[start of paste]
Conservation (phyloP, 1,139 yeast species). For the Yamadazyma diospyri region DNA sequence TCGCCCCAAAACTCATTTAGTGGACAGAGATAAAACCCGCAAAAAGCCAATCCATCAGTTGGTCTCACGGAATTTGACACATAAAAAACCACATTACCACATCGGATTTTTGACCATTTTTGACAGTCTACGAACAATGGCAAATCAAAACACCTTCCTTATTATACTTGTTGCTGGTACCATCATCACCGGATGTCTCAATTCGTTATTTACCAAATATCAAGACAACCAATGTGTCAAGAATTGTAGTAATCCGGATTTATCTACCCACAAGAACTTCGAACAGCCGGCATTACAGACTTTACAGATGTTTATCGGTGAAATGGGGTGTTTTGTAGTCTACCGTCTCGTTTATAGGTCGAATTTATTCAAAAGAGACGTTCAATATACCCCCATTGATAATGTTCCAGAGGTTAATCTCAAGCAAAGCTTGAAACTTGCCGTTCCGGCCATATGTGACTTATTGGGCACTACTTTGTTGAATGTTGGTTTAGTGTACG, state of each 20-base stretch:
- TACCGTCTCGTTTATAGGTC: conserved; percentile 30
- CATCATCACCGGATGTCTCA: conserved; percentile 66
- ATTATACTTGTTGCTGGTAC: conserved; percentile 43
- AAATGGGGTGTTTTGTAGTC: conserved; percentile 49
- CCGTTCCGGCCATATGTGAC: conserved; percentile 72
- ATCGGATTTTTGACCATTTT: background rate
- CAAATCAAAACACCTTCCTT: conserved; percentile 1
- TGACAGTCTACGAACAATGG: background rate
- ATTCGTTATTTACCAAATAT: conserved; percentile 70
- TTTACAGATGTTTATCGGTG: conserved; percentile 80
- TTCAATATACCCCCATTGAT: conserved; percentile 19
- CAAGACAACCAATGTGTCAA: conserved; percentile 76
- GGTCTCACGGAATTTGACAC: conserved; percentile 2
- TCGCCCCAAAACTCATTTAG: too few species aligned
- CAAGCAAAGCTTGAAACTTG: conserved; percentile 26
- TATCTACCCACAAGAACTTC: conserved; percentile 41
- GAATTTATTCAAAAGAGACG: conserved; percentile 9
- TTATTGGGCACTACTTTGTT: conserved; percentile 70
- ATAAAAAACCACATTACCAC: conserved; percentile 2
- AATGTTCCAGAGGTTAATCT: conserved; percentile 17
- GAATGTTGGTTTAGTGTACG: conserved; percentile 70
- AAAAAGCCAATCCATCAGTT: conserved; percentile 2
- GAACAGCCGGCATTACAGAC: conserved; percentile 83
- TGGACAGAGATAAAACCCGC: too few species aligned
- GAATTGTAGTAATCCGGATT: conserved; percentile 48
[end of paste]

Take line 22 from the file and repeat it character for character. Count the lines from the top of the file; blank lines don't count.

- GAATGTTGGTTTAGTGTACG: conserved; percentile 70